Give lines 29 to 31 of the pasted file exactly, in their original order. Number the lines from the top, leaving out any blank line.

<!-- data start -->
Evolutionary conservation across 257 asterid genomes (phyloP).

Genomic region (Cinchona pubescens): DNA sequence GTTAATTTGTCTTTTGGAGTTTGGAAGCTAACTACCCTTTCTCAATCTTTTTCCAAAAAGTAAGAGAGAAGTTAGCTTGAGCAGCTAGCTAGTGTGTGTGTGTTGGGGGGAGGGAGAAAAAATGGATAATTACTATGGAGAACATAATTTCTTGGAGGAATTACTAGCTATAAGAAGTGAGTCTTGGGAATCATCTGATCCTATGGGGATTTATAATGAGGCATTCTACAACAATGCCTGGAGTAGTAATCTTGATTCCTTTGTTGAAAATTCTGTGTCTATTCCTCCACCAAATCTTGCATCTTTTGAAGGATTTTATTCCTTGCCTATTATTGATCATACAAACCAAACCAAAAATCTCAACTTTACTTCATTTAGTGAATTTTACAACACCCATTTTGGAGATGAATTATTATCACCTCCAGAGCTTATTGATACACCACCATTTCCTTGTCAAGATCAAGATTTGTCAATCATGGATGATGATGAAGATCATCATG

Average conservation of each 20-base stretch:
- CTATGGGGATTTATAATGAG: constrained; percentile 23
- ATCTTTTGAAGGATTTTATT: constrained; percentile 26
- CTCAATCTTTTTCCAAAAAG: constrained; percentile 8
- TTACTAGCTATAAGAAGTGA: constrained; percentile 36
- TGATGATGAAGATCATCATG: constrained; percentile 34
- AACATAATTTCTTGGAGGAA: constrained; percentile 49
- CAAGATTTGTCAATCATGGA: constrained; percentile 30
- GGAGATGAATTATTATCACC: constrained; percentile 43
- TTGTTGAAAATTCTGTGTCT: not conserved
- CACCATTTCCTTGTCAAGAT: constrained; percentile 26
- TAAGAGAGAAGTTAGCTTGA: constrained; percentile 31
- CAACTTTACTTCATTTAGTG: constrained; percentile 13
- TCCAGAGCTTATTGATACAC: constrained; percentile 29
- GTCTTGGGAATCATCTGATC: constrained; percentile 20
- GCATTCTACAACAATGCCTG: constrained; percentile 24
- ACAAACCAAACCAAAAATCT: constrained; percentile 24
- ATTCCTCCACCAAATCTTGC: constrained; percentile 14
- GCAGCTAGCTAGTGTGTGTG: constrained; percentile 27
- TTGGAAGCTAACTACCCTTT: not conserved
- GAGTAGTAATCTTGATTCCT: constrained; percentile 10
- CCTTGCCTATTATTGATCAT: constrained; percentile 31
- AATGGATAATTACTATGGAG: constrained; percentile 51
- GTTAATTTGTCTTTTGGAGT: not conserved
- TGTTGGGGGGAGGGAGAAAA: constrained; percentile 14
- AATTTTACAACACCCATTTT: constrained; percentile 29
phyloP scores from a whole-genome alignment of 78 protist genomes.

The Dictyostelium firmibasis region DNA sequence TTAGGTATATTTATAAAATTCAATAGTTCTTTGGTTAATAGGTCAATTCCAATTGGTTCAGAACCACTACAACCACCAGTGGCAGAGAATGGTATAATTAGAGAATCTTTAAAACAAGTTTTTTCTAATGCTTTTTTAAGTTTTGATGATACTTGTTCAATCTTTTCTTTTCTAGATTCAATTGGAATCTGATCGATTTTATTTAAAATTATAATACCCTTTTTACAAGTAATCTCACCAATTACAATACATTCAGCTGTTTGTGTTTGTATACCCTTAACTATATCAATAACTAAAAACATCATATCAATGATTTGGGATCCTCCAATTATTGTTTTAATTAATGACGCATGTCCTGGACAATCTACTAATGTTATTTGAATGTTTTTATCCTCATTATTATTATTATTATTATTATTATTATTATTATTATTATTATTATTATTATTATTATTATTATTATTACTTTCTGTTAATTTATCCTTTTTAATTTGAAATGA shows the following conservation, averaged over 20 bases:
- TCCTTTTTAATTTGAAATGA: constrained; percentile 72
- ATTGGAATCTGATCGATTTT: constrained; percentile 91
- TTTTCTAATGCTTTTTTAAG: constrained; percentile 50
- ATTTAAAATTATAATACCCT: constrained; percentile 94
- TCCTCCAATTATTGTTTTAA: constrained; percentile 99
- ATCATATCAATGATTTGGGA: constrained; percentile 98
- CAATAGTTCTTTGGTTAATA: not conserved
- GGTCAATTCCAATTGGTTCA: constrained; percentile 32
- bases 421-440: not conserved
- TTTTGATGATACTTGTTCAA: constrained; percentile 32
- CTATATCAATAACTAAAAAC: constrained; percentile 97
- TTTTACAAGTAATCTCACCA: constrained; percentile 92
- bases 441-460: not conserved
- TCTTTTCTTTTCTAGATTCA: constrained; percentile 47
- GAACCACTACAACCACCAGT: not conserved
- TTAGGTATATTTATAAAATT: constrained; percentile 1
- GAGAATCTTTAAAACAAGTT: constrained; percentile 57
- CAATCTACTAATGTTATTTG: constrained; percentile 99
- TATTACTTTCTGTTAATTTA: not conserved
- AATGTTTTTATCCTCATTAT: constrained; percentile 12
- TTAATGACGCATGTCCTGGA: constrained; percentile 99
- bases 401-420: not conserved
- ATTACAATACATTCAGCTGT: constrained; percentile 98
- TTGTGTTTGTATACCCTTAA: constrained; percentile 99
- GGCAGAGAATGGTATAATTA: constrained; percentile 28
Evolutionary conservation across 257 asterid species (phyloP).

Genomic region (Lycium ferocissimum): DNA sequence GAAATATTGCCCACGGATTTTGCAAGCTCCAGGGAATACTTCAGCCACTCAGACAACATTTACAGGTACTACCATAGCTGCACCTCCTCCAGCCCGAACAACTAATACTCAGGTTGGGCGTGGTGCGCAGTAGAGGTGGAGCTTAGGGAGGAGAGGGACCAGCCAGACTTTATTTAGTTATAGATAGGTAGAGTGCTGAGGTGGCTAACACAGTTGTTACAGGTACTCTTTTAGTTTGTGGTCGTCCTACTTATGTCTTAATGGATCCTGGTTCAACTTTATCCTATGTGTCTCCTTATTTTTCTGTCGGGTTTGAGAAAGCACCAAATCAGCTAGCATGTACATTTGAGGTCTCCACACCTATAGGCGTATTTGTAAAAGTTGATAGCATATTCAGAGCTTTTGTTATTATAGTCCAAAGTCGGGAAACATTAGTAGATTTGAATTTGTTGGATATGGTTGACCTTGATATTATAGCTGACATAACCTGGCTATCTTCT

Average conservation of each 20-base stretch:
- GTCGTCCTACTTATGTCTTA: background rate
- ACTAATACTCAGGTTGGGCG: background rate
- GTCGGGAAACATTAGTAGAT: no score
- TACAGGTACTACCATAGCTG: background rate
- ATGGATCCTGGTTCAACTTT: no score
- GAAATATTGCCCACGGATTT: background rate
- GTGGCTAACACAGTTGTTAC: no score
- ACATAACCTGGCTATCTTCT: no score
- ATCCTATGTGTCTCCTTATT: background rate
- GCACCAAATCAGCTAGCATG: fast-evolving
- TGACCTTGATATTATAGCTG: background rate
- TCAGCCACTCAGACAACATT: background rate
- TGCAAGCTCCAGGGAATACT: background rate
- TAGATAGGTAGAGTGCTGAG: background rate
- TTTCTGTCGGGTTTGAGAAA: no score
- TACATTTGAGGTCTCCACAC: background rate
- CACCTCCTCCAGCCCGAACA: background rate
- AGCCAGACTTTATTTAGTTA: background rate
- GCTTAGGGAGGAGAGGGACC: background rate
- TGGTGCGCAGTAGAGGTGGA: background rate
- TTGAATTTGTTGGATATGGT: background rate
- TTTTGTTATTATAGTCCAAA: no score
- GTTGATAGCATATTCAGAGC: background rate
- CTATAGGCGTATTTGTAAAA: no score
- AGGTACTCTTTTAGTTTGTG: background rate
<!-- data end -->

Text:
phyloP scores from a whole-genome alignment of 78 protist genomes.

The Dictyostelium firmibasis region DNA sequence TTAGGTATATTTATAAAATTCAATAGTTCTTTGGTTAATAGGTCAATTCCAATTGGTTCAGAACCACTACAACCACCAGTGGCAGAGAATGGTATAATTAGAGAATCTTTAAAACAAGTTTTTTCTAATGCTTTTTTAAGTTTTGATGATACTTGTTCAATCTTTTCTTTTCTAGATTCAATTGGAATCTGATCGATTTTATTTAAAATTATAATACCCTTTTTACAAGTAATCTCACCAATTACAATACATTCAGCTGTTTGTGTTTGTATACCCTTAACTATATCAATAACTAAAAACATCATATCAATGATTTGGGATCCTCCAATTATTGTTTTAATTAATGACGCATGTCCTGGACAATCTACTAATGTTATTTGAATGTTTTTATCCTCATTATTATTATTATTATTATTATTATTATTATTATTATTATTATTATTATTATTATTATTATTATTATTACTTTCTGTTAATTTATCCTTTTTAATTTGAAATGA shows the following conservation, averaged over 20 bases:
- TCCTTTTTAATTTGAAATGA: constrained; percentile 72